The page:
We've taken each top Value Gap (Δ1 and Δ2), broken down from the top goal, and assessed their reliance on closing the two Strategic Gaps identified. That has lead to a 80%-20% contribution breakdown, for Δ1, and 40%-60% for Δ2 (the Contributory Weights W3-1, W4-1 and W3-2, W4-2)
We have cascaded the top Value Gaps (Δ1 and Δ2) to the Δ3 and Δ4 value gaps, than we have chosen the highest resulting value, in each case. Please note that the value gap Δ3 would have been be equal to 12% (30% x 40%), if it would have been contributing only to closing Δ2, but the contributory requirement from Δ1, has lead to its value of 56% (70% x 80%)
Although the top Value Gap Δ1 would have required Δ4 to be only 14% (70% x 20%), the contributory requirement from Δ2 has lead to the value of 18% (30% x 60%). This means that we might overshoot the closing of Δ1 by 4% (18% - 14%) and the same goes for closing Δ2, which we might overshoot by 44% (56% - 12%). Should we redo the math and reconsider the breakdown of 70%-30% of Δ1 and Δ2? Well, if we take that approach, we'll bring havoc to our chain of hypothesis, so don't do it, event if tempted to. You'll have the chance to review the model periodically (during the quarterly Model Review Meetings), while progressing through the execution cycle, and update the hypothesis employed (including those referring to the Contributory Weights), if the outcome data will indicate that such update is required. But not sooner than that!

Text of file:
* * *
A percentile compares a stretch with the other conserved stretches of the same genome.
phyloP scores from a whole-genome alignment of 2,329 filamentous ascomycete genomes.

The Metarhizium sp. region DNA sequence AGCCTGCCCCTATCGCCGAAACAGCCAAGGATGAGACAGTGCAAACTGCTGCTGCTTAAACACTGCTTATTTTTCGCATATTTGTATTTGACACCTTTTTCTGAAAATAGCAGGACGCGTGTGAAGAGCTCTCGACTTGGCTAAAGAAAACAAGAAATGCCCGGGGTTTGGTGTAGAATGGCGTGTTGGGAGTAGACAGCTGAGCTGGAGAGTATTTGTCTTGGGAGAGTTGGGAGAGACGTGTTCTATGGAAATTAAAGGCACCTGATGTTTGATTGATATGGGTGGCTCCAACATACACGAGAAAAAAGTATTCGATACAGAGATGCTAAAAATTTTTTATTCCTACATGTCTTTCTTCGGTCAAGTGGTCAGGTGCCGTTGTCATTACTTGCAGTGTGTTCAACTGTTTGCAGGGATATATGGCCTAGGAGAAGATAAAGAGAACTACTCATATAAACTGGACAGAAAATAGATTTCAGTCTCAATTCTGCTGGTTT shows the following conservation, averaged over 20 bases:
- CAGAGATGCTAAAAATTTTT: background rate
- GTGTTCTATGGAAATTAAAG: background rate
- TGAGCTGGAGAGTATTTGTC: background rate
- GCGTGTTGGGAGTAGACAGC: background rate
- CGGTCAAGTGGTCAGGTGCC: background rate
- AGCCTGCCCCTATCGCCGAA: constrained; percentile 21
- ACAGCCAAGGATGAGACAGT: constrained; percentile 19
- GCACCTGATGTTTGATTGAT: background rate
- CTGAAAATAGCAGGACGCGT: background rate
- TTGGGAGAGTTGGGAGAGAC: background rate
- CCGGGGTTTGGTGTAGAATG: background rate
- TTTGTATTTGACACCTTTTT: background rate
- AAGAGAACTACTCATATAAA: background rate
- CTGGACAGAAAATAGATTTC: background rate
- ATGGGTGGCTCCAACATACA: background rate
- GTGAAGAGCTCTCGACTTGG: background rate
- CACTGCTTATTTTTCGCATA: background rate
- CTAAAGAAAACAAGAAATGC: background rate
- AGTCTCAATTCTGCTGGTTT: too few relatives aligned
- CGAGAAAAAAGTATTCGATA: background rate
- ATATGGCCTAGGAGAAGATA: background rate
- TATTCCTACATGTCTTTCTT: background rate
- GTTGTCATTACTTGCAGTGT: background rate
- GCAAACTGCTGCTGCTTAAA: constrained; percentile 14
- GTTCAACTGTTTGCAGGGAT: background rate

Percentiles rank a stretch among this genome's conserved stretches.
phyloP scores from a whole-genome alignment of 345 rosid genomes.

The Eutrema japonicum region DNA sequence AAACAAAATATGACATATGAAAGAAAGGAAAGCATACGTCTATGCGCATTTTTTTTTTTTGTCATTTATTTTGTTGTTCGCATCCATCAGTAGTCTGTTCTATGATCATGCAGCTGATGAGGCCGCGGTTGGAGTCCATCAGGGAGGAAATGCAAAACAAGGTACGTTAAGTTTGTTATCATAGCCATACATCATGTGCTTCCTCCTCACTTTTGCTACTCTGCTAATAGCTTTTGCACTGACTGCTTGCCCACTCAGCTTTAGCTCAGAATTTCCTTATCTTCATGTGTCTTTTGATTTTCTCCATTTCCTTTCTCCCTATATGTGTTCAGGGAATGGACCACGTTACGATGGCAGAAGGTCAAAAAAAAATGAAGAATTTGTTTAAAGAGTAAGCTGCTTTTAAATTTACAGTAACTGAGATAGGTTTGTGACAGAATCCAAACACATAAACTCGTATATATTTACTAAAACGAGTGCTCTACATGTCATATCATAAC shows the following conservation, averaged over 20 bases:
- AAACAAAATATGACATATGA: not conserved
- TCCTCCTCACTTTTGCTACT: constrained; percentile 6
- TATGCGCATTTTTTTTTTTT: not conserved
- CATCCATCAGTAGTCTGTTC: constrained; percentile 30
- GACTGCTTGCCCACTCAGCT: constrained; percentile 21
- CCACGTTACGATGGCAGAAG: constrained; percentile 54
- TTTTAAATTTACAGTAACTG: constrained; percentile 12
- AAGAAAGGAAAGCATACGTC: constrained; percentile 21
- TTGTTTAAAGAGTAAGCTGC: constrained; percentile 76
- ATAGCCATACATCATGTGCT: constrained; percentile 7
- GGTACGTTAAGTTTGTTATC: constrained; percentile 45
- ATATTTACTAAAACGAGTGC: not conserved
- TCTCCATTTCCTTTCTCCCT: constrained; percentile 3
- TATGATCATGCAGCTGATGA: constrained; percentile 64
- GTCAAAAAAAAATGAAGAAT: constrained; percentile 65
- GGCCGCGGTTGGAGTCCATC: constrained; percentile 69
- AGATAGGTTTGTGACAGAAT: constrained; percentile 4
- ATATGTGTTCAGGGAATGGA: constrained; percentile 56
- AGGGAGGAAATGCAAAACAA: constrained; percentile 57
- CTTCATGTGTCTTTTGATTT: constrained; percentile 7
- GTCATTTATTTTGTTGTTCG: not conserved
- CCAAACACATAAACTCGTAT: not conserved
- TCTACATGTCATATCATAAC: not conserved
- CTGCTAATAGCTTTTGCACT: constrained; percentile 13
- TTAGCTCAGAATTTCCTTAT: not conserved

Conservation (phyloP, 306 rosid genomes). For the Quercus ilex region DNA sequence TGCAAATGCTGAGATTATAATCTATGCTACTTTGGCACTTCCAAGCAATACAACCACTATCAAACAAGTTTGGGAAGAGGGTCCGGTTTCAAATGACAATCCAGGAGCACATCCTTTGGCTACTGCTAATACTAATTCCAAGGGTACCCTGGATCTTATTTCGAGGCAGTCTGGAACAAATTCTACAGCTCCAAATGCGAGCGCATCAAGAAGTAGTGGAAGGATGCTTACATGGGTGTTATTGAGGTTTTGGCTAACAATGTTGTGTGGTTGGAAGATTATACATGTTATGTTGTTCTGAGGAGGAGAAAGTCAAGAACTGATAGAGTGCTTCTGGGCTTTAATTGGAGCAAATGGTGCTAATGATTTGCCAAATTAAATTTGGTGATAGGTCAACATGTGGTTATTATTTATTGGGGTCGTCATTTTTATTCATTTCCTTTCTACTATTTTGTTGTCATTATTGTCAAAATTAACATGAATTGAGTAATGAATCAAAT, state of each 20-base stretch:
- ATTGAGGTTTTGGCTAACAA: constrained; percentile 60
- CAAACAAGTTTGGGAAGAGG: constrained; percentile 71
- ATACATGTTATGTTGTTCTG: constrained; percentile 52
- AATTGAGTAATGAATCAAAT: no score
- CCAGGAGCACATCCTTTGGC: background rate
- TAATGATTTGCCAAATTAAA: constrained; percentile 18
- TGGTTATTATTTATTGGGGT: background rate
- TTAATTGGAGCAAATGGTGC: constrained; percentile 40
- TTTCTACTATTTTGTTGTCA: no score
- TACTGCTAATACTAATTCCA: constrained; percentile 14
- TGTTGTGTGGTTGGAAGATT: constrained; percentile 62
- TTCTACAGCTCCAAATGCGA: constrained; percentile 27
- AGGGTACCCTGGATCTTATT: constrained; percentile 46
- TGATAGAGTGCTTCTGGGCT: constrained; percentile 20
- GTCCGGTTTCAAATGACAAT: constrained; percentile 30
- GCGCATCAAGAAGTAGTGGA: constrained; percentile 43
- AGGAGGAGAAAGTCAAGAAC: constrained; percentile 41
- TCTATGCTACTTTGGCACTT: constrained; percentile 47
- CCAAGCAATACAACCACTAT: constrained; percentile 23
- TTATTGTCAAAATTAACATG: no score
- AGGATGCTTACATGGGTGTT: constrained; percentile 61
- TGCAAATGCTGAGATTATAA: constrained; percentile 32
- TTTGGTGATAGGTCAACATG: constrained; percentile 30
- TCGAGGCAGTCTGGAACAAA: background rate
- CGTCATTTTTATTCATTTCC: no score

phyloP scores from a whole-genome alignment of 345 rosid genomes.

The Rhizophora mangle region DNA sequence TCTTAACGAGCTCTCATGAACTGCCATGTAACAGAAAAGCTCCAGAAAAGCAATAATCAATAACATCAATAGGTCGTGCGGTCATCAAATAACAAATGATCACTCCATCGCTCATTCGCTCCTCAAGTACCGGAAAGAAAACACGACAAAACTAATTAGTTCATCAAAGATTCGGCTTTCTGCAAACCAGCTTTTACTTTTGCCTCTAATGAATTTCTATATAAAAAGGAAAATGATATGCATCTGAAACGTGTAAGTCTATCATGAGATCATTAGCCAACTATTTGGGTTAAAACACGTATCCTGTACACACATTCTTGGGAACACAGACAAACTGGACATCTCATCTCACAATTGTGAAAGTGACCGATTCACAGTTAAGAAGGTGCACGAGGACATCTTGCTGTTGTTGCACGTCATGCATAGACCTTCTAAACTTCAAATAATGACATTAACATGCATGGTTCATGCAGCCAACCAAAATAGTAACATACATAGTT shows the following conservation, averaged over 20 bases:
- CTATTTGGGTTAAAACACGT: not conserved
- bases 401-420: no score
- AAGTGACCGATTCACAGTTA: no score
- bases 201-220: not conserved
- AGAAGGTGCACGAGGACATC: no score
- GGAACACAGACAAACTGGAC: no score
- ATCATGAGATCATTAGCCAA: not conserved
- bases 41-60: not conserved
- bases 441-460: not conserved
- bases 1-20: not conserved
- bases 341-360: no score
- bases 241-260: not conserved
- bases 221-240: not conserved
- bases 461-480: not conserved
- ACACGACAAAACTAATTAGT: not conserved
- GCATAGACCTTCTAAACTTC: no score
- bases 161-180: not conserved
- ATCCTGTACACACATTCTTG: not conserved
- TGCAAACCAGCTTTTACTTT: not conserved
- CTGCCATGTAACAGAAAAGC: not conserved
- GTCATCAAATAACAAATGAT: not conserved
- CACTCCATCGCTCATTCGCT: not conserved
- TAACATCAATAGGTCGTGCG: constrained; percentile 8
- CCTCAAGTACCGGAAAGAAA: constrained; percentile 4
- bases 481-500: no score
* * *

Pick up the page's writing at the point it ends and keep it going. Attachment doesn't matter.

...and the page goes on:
Another observation (maybe not so intuitive): Don't try to re-construct the top Value Gaps Δ1 and Δ2 by bottom-up aggregating the weighted Δ3 and Δ4, because if you'll do it in Excel you'll get 'circular reference error'. I'm sure that you can easily understand why doing it doesn't make sense :)
If you are not fully convinced on how this goes, or in case you might say that the sum of Δ3 + Δ4 = 74% is less than the sum of Δ1 + Δ2 = 100%, please note that the effects of closing the Strategic Gaps are cumulative and cross-supporting in closing the top Value Gaps Δ1 and Δ2. Then take a look at the following simplified scenarios and see if you are more comfortable with the way the value gaps have been calculated for the Strategic Gaps.